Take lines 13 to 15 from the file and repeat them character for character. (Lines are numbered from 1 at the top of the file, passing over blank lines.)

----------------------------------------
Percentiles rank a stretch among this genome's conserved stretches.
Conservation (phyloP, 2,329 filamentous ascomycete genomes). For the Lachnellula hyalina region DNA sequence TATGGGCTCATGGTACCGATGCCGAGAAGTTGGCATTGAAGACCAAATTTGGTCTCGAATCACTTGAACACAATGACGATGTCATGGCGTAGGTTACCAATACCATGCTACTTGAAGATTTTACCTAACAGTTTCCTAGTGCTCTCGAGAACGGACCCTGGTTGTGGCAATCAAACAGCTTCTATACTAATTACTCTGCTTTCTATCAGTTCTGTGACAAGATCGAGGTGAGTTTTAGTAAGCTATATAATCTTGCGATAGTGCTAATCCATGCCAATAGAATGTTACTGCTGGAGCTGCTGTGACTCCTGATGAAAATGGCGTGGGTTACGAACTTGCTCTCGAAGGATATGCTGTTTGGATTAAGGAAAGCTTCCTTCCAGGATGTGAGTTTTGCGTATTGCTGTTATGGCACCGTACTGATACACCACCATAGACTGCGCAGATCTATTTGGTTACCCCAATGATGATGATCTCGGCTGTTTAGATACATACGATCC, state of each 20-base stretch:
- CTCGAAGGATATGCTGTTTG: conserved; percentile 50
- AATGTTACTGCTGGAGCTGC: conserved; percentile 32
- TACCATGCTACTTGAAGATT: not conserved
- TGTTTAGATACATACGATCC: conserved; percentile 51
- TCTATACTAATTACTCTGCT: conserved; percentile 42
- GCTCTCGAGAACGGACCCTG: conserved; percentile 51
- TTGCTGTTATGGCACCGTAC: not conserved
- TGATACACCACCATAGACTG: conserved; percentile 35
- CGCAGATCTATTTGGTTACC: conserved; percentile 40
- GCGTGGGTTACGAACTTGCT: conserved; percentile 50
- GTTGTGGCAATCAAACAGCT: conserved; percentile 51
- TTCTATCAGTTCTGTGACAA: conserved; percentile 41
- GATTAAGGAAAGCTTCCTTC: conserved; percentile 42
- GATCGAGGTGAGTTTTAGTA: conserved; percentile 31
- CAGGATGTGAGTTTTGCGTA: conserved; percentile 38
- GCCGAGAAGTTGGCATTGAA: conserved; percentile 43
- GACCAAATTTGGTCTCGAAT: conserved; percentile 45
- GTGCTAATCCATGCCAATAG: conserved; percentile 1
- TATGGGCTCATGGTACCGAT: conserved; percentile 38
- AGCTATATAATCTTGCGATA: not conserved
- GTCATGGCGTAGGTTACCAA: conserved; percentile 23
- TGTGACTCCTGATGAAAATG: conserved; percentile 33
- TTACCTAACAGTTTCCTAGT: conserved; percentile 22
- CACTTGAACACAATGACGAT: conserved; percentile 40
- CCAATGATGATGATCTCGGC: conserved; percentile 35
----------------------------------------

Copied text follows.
- GTTGTGGCAATCAAACAGCT: conserved; percentile 51
- TTCTATCAGTTCTGTGACAA: conserved; percentile 41
- GATTAAGGAAAGCTTCCTTC: conserved; percentile 42